We have a pregnant employee working in the plant where there are a lot of chemical exposures. Her doctor has not restricted or limited her work duties, but we are concerned about her exposure to these chemicals. What are our options?
First, make sure her doctor is fully aware of the issues in the plant. For example, write up a detailed job description noting the possibility of exposure to chemicals, including which chemicals precisely and how often the exposure is likely to occur.
Notify the Doctor
Many chemicals in the workplace haven’t been tested for their impact on reproductive problems and infants in the womb. A good idea would be to provide the doctor with Material Safety Data Sheets (MSDS) for all chemicals in the workplace.
All manufacturers must provide these when there are toxic chemicals, and the sheets include detailed information on the chemicals that could be reviewed by her doctor.
Keep in mind that the employee may be less than candid with her doctor if she needs the income—disability pay is significantly less than the regular wage rate.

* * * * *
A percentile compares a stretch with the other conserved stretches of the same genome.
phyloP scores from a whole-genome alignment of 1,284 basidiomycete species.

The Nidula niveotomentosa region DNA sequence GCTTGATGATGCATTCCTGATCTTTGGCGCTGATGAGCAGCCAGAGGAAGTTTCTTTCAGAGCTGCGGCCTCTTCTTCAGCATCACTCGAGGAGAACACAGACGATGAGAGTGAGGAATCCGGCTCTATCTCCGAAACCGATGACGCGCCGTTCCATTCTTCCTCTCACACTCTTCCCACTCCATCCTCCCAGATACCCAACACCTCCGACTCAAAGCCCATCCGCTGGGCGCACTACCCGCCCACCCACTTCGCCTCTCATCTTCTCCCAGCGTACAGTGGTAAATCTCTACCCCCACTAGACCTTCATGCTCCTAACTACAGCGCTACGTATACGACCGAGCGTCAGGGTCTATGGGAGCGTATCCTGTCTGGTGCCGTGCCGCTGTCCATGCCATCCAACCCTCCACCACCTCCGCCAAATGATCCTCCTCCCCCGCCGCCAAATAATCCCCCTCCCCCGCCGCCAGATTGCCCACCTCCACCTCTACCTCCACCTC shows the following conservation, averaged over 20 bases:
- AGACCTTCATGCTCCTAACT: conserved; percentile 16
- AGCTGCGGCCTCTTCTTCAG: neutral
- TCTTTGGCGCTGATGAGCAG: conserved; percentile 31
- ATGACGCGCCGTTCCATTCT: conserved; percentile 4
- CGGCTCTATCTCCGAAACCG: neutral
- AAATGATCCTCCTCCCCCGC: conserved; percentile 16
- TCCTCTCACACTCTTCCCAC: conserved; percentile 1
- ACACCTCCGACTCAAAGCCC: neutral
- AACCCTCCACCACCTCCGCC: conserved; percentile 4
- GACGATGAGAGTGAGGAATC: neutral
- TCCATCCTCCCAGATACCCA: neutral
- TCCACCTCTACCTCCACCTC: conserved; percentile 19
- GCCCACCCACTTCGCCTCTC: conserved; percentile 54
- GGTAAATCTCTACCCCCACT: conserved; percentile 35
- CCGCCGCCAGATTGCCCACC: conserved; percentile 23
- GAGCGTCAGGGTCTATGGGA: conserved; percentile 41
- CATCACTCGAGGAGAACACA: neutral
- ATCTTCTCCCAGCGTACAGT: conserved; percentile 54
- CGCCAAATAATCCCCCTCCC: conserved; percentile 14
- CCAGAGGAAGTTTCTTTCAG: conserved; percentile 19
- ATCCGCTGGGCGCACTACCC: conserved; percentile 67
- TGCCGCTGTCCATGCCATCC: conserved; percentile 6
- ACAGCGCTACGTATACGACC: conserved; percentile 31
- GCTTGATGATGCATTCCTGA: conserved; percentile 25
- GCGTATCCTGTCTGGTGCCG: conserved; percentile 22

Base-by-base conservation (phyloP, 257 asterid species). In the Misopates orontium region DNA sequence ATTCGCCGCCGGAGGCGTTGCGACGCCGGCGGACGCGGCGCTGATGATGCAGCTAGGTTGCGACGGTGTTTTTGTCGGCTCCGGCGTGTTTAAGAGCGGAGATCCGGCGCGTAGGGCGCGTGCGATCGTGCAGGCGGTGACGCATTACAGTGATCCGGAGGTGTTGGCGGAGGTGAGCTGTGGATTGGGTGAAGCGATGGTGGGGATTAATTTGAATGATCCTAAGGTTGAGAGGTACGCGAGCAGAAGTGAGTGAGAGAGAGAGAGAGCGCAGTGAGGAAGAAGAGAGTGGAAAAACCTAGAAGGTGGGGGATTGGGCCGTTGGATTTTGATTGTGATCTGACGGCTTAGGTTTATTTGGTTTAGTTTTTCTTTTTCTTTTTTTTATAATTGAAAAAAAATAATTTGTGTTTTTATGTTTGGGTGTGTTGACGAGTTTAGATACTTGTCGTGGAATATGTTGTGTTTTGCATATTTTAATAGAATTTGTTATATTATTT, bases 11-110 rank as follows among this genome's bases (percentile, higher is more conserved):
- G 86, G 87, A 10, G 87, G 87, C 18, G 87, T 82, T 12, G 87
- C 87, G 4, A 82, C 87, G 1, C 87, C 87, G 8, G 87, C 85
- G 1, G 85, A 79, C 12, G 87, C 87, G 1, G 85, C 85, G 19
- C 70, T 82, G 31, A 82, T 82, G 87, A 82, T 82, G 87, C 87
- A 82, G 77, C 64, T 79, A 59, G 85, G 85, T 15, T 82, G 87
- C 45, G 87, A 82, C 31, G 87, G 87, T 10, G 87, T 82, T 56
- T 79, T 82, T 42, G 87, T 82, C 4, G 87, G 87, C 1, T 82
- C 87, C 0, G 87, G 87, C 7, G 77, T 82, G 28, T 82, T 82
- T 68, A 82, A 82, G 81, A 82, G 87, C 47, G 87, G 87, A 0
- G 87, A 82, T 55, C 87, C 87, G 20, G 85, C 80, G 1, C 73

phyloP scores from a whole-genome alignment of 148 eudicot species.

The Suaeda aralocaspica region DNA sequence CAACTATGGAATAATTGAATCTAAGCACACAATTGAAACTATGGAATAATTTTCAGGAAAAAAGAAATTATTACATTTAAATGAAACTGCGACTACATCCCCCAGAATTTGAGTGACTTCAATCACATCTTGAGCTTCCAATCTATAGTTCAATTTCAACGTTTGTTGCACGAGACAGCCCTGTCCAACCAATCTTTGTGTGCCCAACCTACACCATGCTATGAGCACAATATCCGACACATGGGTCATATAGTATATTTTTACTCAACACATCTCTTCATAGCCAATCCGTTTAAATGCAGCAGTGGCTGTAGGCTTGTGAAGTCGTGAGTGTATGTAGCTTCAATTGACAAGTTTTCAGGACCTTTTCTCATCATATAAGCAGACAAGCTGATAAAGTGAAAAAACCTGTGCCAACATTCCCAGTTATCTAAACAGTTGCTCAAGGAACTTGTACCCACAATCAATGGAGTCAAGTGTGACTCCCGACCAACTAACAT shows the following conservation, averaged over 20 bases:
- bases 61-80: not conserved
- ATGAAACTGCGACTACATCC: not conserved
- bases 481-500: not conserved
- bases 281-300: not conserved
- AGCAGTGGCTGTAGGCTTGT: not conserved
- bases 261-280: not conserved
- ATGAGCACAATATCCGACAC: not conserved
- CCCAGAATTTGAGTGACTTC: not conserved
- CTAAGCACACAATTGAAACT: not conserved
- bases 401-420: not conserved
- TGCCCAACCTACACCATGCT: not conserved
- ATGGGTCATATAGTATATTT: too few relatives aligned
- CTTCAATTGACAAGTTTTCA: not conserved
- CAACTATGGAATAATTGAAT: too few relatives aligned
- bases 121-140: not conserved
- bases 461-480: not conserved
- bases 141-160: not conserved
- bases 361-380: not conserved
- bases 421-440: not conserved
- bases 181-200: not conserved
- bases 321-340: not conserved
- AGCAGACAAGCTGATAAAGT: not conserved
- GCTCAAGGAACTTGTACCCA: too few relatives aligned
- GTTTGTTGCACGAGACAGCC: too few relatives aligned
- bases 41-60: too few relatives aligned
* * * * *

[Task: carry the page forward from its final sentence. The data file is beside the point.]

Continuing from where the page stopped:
Exposure to chemicals is only one possible risk for a pregnant employee working in a plant. As the woman becomes more advanced in her pregnancy, she may be more cumbersome and unable to get out the way of machinery and forklifts.
If only one part of the employee’s job is risky/hazardous, reassign those duties to a nonpregnant worker. This isn’t always possible, but remember the easy answers.
Another solution is to reassign the employee to a completely different job with minimal risks/hazards. Employers frequently state, “Oh, but we have nowhere to move her to.” But a closer examination might reveal tasks the employee can perform out of harm’s way.
Pregnancy Disability Leave
Finally, it may prove impossible to accommodate any restrictions the doctor proposes, and if it’s early in the pregnancy, she may need more than 4 months of pregnancy disability leave (PDL).
The PDL laws were amended a few years ago such that employers should provide more than the 4 months noted in the law as a reasonable accommodation. The decision to take an employee off work due to concerns about her safety, if unsupported by her doctor’s note, could be viewed as discriminatory based on the employer’s perception of her limitations.
Ultimately, keep in mind that showing your employees you care about their health and safety can improve morale and employee retention.
Column based on questions asked by callers on the Labor Law Helpline, a service to California Chamber of Commerce preferred and executive members. For expert explanations of labor laws and Cal/OSHA regulations, not legal counsel for specific situations, call (800) 348-2262 or submit your question at www.hrcalifornia.com.